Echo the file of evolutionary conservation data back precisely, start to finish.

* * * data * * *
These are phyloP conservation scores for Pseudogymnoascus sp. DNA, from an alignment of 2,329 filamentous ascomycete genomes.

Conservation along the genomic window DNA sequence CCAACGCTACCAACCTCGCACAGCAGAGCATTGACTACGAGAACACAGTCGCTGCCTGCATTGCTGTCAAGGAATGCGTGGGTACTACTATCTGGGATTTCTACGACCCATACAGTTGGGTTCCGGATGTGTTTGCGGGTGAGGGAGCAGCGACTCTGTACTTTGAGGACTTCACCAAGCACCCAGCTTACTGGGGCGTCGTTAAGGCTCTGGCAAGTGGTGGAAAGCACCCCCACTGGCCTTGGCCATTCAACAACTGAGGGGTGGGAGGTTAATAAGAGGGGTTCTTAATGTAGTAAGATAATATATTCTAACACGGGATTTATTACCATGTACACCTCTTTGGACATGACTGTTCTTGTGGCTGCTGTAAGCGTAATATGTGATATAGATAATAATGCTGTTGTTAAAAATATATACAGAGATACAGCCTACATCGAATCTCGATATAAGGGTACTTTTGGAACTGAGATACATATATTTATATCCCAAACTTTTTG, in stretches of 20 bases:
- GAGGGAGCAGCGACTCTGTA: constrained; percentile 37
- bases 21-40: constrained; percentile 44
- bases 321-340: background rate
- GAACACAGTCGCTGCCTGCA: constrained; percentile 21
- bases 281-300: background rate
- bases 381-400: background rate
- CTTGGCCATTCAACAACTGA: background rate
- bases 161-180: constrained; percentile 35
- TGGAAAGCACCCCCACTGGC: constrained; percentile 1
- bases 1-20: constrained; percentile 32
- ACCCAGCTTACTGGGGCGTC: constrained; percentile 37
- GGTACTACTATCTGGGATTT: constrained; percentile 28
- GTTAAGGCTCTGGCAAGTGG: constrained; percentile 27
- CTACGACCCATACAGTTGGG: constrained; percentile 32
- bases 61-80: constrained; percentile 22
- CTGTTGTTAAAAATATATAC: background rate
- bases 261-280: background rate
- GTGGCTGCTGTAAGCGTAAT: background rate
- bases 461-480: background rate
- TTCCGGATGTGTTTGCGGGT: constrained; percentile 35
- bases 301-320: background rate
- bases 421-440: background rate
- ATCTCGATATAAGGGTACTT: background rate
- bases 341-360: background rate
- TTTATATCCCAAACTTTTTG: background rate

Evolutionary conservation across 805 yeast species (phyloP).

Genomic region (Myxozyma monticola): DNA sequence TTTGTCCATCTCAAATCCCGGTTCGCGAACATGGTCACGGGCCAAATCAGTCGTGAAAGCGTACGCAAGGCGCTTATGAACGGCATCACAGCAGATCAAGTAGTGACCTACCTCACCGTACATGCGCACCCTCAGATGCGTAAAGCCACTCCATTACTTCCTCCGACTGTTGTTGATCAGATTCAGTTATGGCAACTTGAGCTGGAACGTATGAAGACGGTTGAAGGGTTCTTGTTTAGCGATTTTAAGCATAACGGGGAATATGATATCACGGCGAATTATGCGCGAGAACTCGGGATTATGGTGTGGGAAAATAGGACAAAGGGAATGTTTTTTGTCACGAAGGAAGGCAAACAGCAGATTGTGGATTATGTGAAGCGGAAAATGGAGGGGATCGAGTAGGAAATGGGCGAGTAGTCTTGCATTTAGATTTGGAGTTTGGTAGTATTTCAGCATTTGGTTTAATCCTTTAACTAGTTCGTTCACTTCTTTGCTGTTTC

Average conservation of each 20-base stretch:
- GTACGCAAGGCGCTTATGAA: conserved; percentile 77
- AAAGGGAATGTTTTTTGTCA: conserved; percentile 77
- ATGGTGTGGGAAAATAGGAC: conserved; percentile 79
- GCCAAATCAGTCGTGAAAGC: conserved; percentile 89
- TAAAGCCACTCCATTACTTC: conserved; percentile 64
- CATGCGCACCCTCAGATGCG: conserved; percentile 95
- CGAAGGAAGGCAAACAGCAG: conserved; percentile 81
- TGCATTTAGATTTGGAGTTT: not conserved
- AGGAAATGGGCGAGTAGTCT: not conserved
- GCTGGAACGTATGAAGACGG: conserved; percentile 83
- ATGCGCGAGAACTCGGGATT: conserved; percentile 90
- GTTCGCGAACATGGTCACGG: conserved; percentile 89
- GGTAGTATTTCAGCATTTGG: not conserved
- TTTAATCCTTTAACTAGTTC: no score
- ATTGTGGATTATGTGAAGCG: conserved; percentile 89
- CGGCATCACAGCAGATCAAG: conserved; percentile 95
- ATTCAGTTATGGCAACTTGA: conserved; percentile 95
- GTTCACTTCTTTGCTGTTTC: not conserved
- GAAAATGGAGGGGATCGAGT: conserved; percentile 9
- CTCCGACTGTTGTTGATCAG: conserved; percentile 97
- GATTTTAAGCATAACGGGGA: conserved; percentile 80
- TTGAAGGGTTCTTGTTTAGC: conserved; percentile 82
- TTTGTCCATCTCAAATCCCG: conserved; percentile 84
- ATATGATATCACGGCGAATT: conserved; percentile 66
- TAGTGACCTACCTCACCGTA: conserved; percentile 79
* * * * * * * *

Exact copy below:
These are phyloP conservation scores for Pseudogymnoascus sp. DNA, from an alignment of 2,329 filamentous ascomycete genomes.

Conservation along the genomic window DNA sequence CCAACGCTACCAACCTCGCACAGCAGAGCATTGACTACGAGAACACAGTCGCTGCCTGCATTGCTGTCAAGGAATGCGTGGGTACTACTATCTGGGATTTCTACGACCCATACAGTTGGGTTCCGGATGTGTTTGCGGGTGAGGGAGCAGCGACTCTGTACTTTGAGGACTTCACCAAGCACCCAGCTTACTGGGGCGTCGTTAAGGCTCTGGCAAGTGGTGGAAAGCACCCCCACTGGCCTTGGCCATTCAACAACTGAGGGGTGGGAGGTTAATAAGAGGGGTTCTTAATGTAGTAAGATAATATATTCTAACACGGGATTTATTACCATGTACACCTCTTTGGACATGACTGTTCTTGTGGCTGCTGTAAGCGTAATATGTGATATAGATAATAATGCTGTTGTTAAAAATATATACAGAGATACAGCCTACATCGAATCTCGATATAAGGGTACTTTTGGAACTGAGATACATATATTTATATCCCAAACTTTTTG, in stretches of 20 bases:
- GAGGGAGCAGCGACTCTGTA: constrained; percentile 37
- bases 21-40: constrained; percentile 44
- bases 321-340: background rate
- GAACACAGTCGCTGCCTGCA: constrained; percentile 21
- bases 281-300: background rate
- bases 381-400: background rate
- CTTGGCCATTCAACAACTGA: background rate
- bases 161-180: constrained; percentile 35
- TGGAAAGCACCCCCACTGGC: constrained; percentile 1
- bases 1-20: constrained; percentile 32
- ACCCAGCTTACTGGGGCGTC: constrained; percentile 37
- GGTACTACTATCTGGGATTT: constrained; percentile 28
- GTTAAGGCTCTGGCAAGTGG: constrained; percentile 27
- CTACGACCCATACAGTTGGG: constrained; percentile 32
- bases 61-80: constrained; percentile 22
- CTGTTGTTAAAAATATATAC: background rate
- bases 261-280: background rate
- GTGGCTGCTGTAAGCGTAAT: background rate
- bases 461-480: background rate
- TTCCGGATGTGTTTGCGGGT: constrained; percentile 35
- bases 301-320: background rate
- bases 421-440: background rate
- ATCTCGATATAAGGGTACTT: background rate
- bases 341-360: background rate
- TTTATATCCCAAACTTTTTG: background rate

Evolutionary conservation across 805 yeast species (phyloP).

Genomic region (Myxozyma monticola): DNA sequence TTTGTCCATCTCAAATCCCGGTTCGCGAACATGGTCACGGGCCAAATCAGTCGTGAAAGCGTACGCAAGGCGCTTATGAACGGCATCACAGCAGATCAAGTAGTGACCTACCTCACCGTACATGCGCACCCTCAGATGCGTAAAGCCACTCCATTACTTCCTCCGACTGTTGTTGATCAGATTCAGTTATGGCAACTTGAGCTGGAACGTATGAAGACGGTTGAAGGGTTCTTGTTTAGCGATTTTAAGCATAACGGGGAATATGATATCACGGCGAATTATGCGCGAGAACTCGGGATTATGGTGTGGGAAAATAGGACAAAGGGAATGTTTTTTGTCACGAAGGAAGGCAAACAGCAGATTGTGGATTATGTGAAGCGGAAAATGGAGGGGATCGAGTAGGAAATGGGCGAGTAGTCTTGCATTTAGATTTGGAGTTTGGTAGTATTTCAGCATTTGGTTTAATCCTTTAACTAGTTCGTTCACTTCTTTGCTGTTTC

Average conservation of each 20-base stretch:
- GTACGCAAGGCGCTTATGAA: conserved; percentile 77
- AAAGGGAATGTTTTTTGTCA: conserved; percentile 77
- ATGGTGTGGGAAAATAGGAC: conserved; percentile 79
- GCCAAATCAGTCGTGAAAGC: conserved; percentile 89
- TAAAGCCACTCCATTACTTC: conserved; percentile 64
- CATGCGCACCCTCAGATGCG: conserved; percentile 95
- CGAAGGAAGGCAAACAGCAG: conserved; percentile 81
- TGCATTTAGATTTGGAGTTT: not conserved
- AGGAAATGGGCGAGTAGTCT: not conserved
- GCTGGAACGTATGAAGACGG: conserved; percentile 83
- ATGCGCGAGAACTCGGGATT: conserved; percentile 90
- GTTCGCGAACATGGTCACGG: conserved; percentile 89
- GGTAGTATTTCAGCATTTGG: not conserved
- TTTAATCCTTTAACTAGTTC: no score
- ATTGTGGATTATGTGAAGCG: conserved; percentile 89
- CGGCATCACAGCAGATCAAG: conserved; percentile 95
- ATTCAGTTATGGCAACTTGA: conserved; percentile 95
- GTTCACTTCTTTGCTGTTTC: not conserved
- GAAAATGGAGGGGATCGAGT: conserved; percentile 9
- CTCCGACTGTTGTTGATCAG: conserved; percentile 97
- GATTTTAAGCATAACGGGGA: conserved; percentile 80
- TTGAAGGGTTCTTGTTTAGC: conserved; percentile 82
- TTTGTCCATCTCAAATCCCG: conserved; percentile 84
- ATATGATATCACGGCGAATT: conserved; percentile 66
- TAGTGACCTACCTCACCGTA: conserved; percentile 79